Network flow happens on a graph
, where something flows from a source to the sink, following the edges between the vertices. On E2, network flow is best explained by looking at nodes and softlinks. Here the nodes are called vertices, and the softlinks would be represented by edges in the graph.
The amount of the flow between source and sink is limited by the edge capacity. In the example of E2, looking at the edge between node A and B, the edge capacity of a softlink could be the number of users following the link from A to B. If it makes a difference in which direction stuff can move, the graph is a directed graph, or said more formally, if there are edges such that the edge capacity from A to B is different from the edge capacity from B to A. This is true for softlinks.
A valid flow is a flow such that, for every edge, the flow on that edge is not larger than the edge capacity. One interesting problem is Maximum Flow, to find the highest valid flow between source and sink. In E2 terms, such a maximum flow problem would be: Based on the softlink statistics, what is the maximum number of users that could have gone from Virginity, my loss of to Origami dodecahedron? ( Another tool for getting information out of softlinks would be Markov Chains, which would be able to give a probability that random users move from Starship Troopers to Egypt. ). The most common algorithm for solving the maximum flow problem is the Push and Relabel Algorithm.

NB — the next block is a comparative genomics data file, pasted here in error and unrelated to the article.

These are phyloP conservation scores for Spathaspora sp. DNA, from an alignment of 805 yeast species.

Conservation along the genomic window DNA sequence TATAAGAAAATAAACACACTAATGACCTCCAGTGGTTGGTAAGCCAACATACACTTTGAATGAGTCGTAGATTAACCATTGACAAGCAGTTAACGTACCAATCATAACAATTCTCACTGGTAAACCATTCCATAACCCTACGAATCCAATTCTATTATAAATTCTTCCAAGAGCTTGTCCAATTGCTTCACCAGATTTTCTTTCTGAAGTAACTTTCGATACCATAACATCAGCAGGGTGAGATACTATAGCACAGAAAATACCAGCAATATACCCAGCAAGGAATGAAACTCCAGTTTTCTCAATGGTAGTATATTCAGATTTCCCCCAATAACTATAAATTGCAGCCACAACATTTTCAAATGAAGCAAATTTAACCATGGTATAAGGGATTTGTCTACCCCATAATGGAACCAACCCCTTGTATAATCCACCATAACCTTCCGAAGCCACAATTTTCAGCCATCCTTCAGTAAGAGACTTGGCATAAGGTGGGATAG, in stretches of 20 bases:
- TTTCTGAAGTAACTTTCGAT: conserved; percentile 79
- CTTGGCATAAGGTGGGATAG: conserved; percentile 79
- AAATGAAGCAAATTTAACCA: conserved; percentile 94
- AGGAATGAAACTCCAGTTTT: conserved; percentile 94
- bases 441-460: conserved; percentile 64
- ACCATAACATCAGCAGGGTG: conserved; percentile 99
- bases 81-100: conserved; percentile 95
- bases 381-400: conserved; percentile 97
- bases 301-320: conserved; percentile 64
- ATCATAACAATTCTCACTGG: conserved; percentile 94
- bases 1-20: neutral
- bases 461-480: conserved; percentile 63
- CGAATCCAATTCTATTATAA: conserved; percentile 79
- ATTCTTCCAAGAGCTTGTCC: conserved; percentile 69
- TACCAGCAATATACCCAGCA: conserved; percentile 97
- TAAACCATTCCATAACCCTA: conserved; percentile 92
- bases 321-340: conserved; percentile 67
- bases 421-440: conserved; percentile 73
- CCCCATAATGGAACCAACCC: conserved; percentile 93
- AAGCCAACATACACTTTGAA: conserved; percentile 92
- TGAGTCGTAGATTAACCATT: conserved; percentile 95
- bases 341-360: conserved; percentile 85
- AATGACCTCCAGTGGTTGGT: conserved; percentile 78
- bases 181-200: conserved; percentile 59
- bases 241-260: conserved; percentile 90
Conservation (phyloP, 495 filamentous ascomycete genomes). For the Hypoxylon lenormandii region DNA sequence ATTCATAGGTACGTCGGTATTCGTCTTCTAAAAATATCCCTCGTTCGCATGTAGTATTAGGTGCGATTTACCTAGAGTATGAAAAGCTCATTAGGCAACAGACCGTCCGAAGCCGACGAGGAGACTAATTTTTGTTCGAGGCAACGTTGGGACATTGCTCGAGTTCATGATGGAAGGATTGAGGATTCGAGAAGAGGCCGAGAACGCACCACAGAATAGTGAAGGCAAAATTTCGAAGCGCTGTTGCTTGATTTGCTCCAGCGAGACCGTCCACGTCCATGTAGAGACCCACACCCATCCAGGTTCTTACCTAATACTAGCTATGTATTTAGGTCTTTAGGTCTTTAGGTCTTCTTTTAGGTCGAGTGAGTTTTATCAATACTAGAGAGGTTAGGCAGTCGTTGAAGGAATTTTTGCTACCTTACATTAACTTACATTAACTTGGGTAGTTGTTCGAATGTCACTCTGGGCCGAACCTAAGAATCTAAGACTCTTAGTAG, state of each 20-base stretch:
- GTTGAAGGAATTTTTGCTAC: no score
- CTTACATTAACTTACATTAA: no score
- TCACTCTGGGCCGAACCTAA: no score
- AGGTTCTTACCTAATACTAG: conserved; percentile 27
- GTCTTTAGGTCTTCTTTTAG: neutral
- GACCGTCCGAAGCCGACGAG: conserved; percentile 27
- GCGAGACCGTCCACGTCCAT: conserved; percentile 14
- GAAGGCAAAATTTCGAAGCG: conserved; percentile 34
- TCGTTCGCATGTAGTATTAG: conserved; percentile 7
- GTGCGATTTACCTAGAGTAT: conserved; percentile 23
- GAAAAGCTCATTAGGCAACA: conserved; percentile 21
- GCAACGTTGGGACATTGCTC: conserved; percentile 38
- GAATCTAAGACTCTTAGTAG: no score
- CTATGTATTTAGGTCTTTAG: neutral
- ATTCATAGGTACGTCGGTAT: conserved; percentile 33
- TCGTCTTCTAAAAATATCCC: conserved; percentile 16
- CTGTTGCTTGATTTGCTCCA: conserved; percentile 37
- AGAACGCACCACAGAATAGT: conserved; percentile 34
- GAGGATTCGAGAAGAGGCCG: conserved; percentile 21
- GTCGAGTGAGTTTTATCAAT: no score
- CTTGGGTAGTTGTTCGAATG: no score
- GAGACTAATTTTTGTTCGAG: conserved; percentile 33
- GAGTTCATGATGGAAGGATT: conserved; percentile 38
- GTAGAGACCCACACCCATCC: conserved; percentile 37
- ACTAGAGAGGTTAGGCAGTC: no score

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In the above example, the maximum flow from A to D would have a value of 6. Most of the flow would take the path A-C-B-D.
Another problem is to find a Minimum Cut. In E2 terms this would be: what are the softlinks(=edges) with the smallest sum of being followed(=edge capacity) that need to be deleted so that it is impossible to follow softlinks from node Ayurveda to node My menage a trois ?
The minimum cut problem and the maximum flow problem share the property that the sum of the capacities at the edges of a minimal cut severing source and sink matches the maximum flow, this is the Max-Flow Min-Cut Theorem.